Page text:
Entrées proper (choice of tofu, chicken, beef, or shrimp served with jasmine rice) include very spicy green & red curries and mildly racy Massamun & Panang curries. Of particular note is the Panang curry served with jumbo shrimp. This is a blend of herbs, spices, and mild chilies simmered in coconut milk awash with green beans, bell peppers, and kaffir lime leaves. The crustaceans were delightfully crunchy and obviously at the very peak of good health; and the broth was just enough to entice the taste buds without causing any peristaltic conflagrations.
There are also a number of special chef recommendations, which are also served up with fragrant jasmine rice. Duck, for example, may be accompanied by savory fried shallots and tamarind sauce or topped with a fiery red curry. The piscatorial presentation – usually red snapper – is served whole with a garlic-chili sauce and is decidedly crispy of countenance; while both beef and chicken are marinated in Thai herbs and grilled.
As noted above, the food here is very good… However, the desserts were a big – and very pleasant – surprise. I expected a generic this and that… but both the fried ice cream and fried bananas were exceptional. The breading on the ice cream was just thick enough and a perfect golden brown, and the tapioca-rice flour crust adorning the bananas was firm yet tender… And both were treats for the eye as well as the palate.
Speaking of generic, however, that certainly describes the wine situation. I mean, no one expects the wine list here to be world class… but it would certainly could use a bit of sprucing up; especially with regard to white wines, which are exceedingly beneficial in taming some of those spicy curries.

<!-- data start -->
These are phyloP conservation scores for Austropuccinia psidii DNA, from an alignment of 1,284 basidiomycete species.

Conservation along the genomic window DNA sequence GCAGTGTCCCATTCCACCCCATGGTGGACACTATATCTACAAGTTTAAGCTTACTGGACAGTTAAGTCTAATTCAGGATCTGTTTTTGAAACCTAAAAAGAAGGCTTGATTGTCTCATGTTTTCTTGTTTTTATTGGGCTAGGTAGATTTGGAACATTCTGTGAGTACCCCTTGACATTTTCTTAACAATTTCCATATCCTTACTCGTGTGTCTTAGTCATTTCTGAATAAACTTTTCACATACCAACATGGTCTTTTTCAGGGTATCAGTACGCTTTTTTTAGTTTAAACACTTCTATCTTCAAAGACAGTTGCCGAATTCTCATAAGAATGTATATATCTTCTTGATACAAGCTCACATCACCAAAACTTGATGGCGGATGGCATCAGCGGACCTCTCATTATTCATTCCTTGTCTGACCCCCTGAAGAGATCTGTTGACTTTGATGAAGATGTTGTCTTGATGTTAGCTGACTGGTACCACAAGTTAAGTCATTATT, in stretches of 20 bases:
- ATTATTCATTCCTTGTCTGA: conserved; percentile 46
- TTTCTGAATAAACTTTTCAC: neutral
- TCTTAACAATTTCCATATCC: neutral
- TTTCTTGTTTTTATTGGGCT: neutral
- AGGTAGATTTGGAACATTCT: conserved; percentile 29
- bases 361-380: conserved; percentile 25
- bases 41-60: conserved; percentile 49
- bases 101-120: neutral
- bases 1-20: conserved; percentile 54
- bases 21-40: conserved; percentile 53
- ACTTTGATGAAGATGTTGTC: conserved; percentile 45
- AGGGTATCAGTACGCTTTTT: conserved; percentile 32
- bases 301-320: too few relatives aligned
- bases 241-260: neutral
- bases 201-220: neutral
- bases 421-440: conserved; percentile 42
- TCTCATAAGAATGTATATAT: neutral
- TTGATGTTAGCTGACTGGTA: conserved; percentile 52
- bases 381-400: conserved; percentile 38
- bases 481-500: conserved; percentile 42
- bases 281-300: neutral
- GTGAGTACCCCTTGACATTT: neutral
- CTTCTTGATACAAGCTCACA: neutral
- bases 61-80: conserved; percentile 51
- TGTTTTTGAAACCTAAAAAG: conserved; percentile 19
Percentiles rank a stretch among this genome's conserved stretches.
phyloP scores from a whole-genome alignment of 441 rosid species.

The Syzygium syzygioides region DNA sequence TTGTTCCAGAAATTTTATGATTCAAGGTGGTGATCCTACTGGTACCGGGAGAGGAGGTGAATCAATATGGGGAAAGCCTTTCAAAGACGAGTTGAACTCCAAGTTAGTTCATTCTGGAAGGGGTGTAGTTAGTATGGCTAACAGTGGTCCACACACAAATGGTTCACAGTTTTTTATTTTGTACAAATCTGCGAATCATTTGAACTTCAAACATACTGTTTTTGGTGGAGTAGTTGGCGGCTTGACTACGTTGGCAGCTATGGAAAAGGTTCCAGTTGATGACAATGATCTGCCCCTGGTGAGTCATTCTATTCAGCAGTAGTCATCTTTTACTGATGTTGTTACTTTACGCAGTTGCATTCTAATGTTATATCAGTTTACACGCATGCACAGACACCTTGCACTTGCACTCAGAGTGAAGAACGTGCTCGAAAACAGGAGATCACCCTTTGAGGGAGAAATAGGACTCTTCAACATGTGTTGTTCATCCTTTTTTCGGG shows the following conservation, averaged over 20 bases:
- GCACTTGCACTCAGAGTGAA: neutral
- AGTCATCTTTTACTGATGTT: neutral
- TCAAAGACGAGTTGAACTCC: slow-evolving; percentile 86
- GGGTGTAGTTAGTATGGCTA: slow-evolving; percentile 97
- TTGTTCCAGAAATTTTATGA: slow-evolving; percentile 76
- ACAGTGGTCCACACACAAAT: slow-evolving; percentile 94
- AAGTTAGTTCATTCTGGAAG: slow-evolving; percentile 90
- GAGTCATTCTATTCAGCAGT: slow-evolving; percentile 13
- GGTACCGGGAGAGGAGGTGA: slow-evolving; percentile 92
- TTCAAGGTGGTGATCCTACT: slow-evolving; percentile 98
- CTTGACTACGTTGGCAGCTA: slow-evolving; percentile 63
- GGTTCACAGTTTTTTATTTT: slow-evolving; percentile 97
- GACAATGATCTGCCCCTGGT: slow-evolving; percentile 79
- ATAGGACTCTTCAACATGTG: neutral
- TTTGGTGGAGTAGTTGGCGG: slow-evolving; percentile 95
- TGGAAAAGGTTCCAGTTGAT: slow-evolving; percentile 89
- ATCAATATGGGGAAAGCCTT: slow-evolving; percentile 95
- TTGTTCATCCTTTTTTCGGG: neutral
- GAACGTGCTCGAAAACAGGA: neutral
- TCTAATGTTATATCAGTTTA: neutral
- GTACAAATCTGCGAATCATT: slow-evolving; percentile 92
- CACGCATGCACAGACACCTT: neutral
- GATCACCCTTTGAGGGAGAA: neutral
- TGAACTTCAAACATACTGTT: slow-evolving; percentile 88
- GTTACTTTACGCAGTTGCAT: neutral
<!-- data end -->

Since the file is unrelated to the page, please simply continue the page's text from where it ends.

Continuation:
And the wine service would benefit from a bit of shoring up as well. The white wine I ordered was opened around the corner by the bartender rather than by the server, was on the warm side upon arrival, and became even warmer sitting on the table sans any form of chilled receptacle. Additionally, I was never given the opportunity to taste the wine; our server just starting pouring – and would have filled our glasses to the brim if I hadn’t called a halt. A remedial course in “Wine Serving 101” is definitely in order.
The service in general might best be described as a combination of diffidence and indifference. Hopefully, since the restaurant has only been open for a short period of time, this difficulty will improve with experience.
On the whole, however, Cravin Thai provides patrons with an excellent dining option in a most unlikely location. If you reside – or find yourself visiting – in the area, it is certainly worth a look-see.
The Artful Diner
Diner is an independent, freelance food writer. His latest review and an archive of past reviews for restaurants around the country and the world can be found on this site on the REVIEWS page.